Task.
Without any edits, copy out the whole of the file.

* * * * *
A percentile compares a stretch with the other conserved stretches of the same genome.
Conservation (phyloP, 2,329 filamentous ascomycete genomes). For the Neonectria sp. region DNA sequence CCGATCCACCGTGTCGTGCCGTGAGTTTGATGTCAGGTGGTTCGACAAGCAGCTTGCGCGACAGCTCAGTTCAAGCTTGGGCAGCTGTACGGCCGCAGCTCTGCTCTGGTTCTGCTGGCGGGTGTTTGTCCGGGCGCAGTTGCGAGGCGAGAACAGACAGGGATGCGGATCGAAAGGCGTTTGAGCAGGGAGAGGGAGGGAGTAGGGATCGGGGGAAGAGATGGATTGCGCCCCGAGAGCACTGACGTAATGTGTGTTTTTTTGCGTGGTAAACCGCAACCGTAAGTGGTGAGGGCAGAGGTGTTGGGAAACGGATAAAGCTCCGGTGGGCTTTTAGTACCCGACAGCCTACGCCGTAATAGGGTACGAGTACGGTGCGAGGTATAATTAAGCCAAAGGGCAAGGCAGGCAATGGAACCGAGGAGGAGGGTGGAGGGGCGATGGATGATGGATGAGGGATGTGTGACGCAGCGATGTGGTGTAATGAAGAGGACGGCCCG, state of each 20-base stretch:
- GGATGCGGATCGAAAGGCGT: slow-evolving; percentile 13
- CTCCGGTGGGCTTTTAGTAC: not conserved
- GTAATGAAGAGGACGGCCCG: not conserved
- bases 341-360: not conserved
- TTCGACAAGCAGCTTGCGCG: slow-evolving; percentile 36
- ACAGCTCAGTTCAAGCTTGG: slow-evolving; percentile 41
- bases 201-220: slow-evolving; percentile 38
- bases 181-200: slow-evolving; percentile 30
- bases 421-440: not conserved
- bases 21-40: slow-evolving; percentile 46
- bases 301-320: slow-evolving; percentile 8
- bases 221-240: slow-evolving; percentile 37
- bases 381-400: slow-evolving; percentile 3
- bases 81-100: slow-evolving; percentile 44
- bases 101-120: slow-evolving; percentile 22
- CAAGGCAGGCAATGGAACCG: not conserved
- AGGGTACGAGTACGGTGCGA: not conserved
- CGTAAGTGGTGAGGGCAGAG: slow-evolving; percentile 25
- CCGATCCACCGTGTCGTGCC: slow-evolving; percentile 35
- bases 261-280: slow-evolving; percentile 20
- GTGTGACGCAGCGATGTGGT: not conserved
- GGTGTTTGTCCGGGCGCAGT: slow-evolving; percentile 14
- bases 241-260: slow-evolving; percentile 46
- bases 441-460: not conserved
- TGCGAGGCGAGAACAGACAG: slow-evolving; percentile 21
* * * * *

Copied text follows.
A percentile compares a stretch with the other conserved stretches of the same genome.
Conservation (phyloP, 2,329 filamentous ascomycete genomes). For the Neonectria sp. region DNA sequence CCGATCCACCGTGTCGTGCCGTGAGTTTGATGTCAGGTGGTTCGACAAGCAGCTTGCGCGACAGCTCAGTTCAAGCTTGGGCAGCTGTACGGCCGCAGCTCTGCTCTGGTTCTGCTGGCGGGTGTTTGTCCGGGCGCAGTTGCGAGGCGAGAACAGACAGGGATGCGGATCGAAAGGCGTTTGAGCAGGGAGAGGGAGGGAGTAGGGATCGGGGGAAGAGATGGATTGCGCCCCGAGAGCACTGACGTAATGTGTGTTTTTTTGCGTGGTAAACCGCAACCGTAAGTGGTGAGGGCAGAGGTGTTGGGAAACGGATAAAGCTCCGGTGGGCTTTTAGTACCCGACAGCCTACGCCGTAATAGGGTACGAGTACGGTGCGAGGTATAATTAAGCCAAAGGGCAAGGCAGGCAATGGAACCGAGGAGGAGGGTGGAGGGGCGATGGATGATGGATGAGGGATGTGTGACGCAGCGATGTGGTGTAATGAAGAGGACGGCCCG, state of each 20-base stretch:
- GGATGCGGATCGAAAGGCGT: slow-evolving; percentile 13
- CTCCGGTGGGCTTTTAGTAC: not conserved
- GTAATGAAGAGGACGGCCCG: not conserved
- bases 341-360: not conserved
- TTCGACAAGCAGCTTGCGCG: slow-evolving; percentile 36
- ACAGCTCAGTTCAAGCTTGG: slow-evolving; percentile 41
- bases 201-220: slow-evolving; percentile 38
- bases 181-200: slow-evolving; percentile 30
- bases 421-440: not conserved
- bases 21-40: slow-evolving; percentile 46
- bases 301-320: slow-evolving; percentile 8
- bases 221-240: slow-evolving; percentile 37
- bases 381-400: slow-evolving; percentile 3
- bases 81-100: slow-evolving; percentile 44
- bases 101-120: slow-evolving; percentile 22
- CAAGGCAGGCAATGGAACCG: not conserved
- AGGGTACGAGTACGGTGCGA: not conserved
- CGTAAGTGGTGAGGGCAGAG: slow-evolving; percentile 25
- CCGATCCACCGTGTCGTGCC: slow-evolving; percentile 35
- bases 261-280: slow-evolving; percentile 20
- GTGTGACGCAGCGATGTGGT: not conserved
- GGTGTTTGTCCGGGCGCAGT: slow-evolving; percentile 14
- bases 241-260: slow-evolving; percentile 46
- bases 441-460: not conserved
- TGCGAGGCGAGAACAGACAG: slow-evolving; percentile 21